There was a lot of red splashed about in this production. A lot of red. That's because a lot of blood is shed in this story. It's symbolism. The men in the angry mob above are wearing Red Ballcaps of Doom because Macbeth has just been stabbed by Macduff (not to be confused with McGruff). Blood is being shed. Get it? In the previous scene, women were wearing Red Kerchiefs of Doom to let you know Macbeth's doom is approaching. In case you've never heard of Shakespeare and you need a warning that Macbeth dies in the end.
This is the scene where Lady Macbeth descends into madness (quite literally, as you can see). I wish the BLO website had a photo of the Jedi Rolling Pin she carried around in the first part of the scene where Lady Macbeth is wandering in the night muttering about the blood she can't wash off her hands. I thought at first she was holding a black light, since using a black light is the best way to reveal bloodstains even after the area has been washed. But no, it was a rolling-pin-shaped gadget that lit up and she waved it around for a while. It distracted from the bravura musical performance she was giving, which was a shame.
The zombie in this picture is a doctor. You can tell because he's wearing a Red Lab Coat of Doom. Maybe the coat is red because in Shakespeare's (and Verdi's) time, doctors bled their patients. Maybe it's a comment on the medical system of today and how it's bleeding us all dry. Maybe it's foreshadowing that in the next scene, Lady Macbeth dies. Maybe all three. That's some deep stuff, my friends.
In the final scene, Dead King Malcolm, Dead Mrs. Macduff, and Dead Lady Macbeth (with their otherworldly garments helpfully marked in blood with the spots where they recieved their mortal wounds) drip rose petals down over little Banquo, Jr. who is still alive and will someday rule Scotland. They do this to let audience members who may have nodded off know that his reign will come to pass because of the blood that has been shed. In the background, the newsboys in the Red Ballcaps of Doom sing about how sad it all is.
Did you know you can make delicious soup from the broccoli stems you usually throw out? It's cheaper than the stuff from a can, it tastes better, and it's better for you! Check out the recipe at My Life In Food: A Culinary "Art" Journal.
"We live and learn from our mistakes; the deepest cuts are healed by faith"
This song has been in my head for a couple of days, courtesy of a mix CD (remember those?) my sister-of-the-heart Monica made way back in 2003. Monica introduced me to this song, as she has to so many cool things that have been recorded since dear Mr. Gershwin's untimely death.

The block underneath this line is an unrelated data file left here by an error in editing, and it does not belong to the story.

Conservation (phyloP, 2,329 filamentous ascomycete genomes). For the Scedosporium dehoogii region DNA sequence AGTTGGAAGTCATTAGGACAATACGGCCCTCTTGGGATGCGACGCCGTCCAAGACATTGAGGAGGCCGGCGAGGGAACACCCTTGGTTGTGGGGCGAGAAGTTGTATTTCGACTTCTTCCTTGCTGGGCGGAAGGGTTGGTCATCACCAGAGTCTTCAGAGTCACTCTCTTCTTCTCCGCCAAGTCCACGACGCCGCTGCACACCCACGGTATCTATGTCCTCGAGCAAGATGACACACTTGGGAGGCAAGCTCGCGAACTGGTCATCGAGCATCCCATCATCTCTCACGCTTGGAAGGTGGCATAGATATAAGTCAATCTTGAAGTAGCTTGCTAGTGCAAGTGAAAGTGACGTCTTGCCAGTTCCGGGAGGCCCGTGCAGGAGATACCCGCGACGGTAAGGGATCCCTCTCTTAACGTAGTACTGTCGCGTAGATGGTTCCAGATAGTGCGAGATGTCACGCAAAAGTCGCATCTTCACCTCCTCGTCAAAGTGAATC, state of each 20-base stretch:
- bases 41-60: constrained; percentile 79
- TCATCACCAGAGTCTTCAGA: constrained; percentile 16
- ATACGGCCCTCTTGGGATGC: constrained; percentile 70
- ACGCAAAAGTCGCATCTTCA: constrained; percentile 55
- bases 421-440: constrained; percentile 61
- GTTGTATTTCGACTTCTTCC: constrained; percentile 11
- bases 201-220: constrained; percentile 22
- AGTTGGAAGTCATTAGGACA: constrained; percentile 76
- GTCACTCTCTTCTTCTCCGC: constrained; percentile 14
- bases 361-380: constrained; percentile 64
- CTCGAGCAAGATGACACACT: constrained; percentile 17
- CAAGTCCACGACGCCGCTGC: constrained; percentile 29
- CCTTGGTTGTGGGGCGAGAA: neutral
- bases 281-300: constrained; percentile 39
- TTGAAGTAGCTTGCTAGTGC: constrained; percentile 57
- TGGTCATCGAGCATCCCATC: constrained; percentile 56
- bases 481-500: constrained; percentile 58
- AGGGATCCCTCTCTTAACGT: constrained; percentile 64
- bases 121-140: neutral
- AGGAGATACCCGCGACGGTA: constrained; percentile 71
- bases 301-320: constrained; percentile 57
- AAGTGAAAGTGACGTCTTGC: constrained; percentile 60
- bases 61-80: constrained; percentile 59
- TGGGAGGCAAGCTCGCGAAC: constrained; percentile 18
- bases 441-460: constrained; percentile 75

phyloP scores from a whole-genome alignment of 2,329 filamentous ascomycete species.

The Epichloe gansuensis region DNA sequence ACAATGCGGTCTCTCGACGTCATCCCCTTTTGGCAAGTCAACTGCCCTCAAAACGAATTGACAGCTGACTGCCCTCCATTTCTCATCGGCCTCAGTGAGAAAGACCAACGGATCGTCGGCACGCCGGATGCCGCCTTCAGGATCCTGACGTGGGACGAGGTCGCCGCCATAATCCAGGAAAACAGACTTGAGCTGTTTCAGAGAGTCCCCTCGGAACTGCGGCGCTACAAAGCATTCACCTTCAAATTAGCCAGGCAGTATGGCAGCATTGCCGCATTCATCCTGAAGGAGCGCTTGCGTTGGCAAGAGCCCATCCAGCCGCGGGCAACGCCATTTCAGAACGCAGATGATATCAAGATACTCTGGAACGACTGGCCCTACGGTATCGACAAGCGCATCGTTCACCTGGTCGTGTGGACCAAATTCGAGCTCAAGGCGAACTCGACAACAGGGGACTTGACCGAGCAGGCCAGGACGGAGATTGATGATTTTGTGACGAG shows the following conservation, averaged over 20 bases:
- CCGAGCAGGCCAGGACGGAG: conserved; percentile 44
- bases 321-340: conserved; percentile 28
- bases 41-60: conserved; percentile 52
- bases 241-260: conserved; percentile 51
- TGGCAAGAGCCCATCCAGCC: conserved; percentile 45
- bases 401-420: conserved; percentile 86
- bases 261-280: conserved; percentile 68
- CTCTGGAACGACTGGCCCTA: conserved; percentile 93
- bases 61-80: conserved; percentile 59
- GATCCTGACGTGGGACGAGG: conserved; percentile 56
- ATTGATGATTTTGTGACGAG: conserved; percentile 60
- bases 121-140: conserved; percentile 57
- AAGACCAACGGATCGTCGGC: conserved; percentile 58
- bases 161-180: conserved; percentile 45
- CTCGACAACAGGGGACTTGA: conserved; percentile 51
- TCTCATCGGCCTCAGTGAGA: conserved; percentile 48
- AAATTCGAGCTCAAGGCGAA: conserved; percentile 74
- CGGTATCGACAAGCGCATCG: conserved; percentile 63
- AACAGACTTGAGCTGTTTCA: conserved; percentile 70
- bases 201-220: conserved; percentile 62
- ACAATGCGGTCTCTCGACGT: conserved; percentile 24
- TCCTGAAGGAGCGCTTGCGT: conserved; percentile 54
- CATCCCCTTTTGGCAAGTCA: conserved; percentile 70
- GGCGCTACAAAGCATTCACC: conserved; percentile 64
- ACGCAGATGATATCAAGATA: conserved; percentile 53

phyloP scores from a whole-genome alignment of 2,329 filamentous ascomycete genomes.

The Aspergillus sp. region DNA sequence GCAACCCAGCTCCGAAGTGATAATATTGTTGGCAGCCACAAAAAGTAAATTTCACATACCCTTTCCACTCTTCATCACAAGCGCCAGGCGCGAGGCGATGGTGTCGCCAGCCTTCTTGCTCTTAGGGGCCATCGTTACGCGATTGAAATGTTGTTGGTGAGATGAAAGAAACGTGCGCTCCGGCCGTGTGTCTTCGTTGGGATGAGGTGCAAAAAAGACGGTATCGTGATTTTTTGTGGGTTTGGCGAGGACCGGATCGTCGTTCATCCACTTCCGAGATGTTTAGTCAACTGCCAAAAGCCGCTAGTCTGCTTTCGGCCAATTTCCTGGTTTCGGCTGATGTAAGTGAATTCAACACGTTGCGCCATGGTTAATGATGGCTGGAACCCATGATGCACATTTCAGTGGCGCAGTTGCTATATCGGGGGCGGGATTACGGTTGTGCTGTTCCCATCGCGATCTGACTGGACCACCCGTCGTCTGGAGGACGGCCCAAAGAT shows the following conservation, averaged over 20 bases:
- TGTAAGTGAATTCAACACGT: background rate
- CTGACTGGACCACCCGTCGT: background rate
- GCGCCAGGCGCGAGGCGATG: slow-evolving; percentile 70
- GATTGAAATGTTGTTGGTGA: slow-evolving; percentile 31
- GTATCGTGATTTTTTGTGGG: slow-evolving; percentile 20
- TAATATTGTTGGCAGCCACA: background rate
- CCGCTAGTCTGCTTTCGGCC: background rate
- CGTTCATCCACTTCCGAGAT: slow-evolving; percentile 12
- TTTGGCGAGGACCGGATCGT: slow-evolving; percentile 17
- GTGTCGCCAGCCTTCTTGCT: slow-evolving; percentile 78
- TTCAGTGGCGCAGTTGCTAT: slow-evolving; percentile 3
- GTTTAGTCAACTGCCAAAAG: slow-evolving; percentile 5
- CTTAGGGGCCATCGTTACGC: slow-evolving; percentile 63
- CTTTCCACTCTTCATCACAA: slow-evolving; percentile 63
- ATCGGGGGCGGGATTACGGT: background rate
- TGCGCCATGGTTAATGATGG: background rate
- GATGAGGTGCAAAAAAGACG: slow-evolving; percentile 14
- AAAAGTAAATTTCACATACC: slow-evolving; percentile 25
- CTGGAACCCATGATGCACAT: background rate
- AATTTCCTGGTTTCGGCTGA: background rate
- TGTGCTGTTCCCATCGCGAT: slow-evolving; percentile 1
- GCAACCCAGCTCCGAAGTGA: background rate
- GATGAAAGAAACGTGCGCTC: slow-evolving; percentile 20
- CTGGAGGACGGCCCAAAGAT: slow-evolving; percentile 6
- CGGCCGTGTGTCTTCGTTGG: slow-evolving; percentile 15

What's not to love? The song is catchy as hell, Pat Benatar is belting it out, and there are mullets in the video!
Last night I watched Anything Goes, starring Bing Crosby, Donald O'Connor, Mitzi Gaynor, and Jeanmaire. There was a lot of talent on that screen, but the movie itself was just... meh.
The costumes by Edith Head were gorgeous, though. So that was something.
The musical numbers were mostly annoying. The only thing that saved a few of them was the presence of Donald O'Connor. I may not be the best judge, however. I'm still harboring a resentment against Cole Porter for rhyming the words "nina" and "neurasthenia."
Things have gotten kind of interesting around here lately. What started out as a hobby making jewelry for myself and as gifts from repurposed and reclaimed materials has turned into the beginnings of a business.
Granted, my first customer was my sister Rachel. But she paid me!
So now I'm ordering business cards and brainstorming with friends about marketing. I've started keeping track of what I make so designs can be duplicated. I'm assigning them stock numbers and everything.
What I really enjoy, though, is taking out all the sparkly and shiny materials and spreading them out so I can play. That's the fun part.
A new work area in the corner of my living room. The creative projects have been taking over my dining table and a girl's gotta eat.
This is just how Coco Chanel got started. Well, actually it was hats, and she had a rich, titled boyfriend as a financial backer. But close enough.
Last night I dressed up as an Aunt of Literature to give out candy at my friend's house. Even with the book as a prop, the only people who knew I was Louisa May Alcott were women over the age of forty. The costume itself was a smart choice, though. All those petticoats and layers (and the fur lined coat I borrowed from my friend as a finishing touch) kept me toasty warm.
Next year, maybe I should dress as the girl who wrote the Twilight series. Or I could go as that Snooki person. She wrote a book -- I saw it at Barnes & Noble the other day.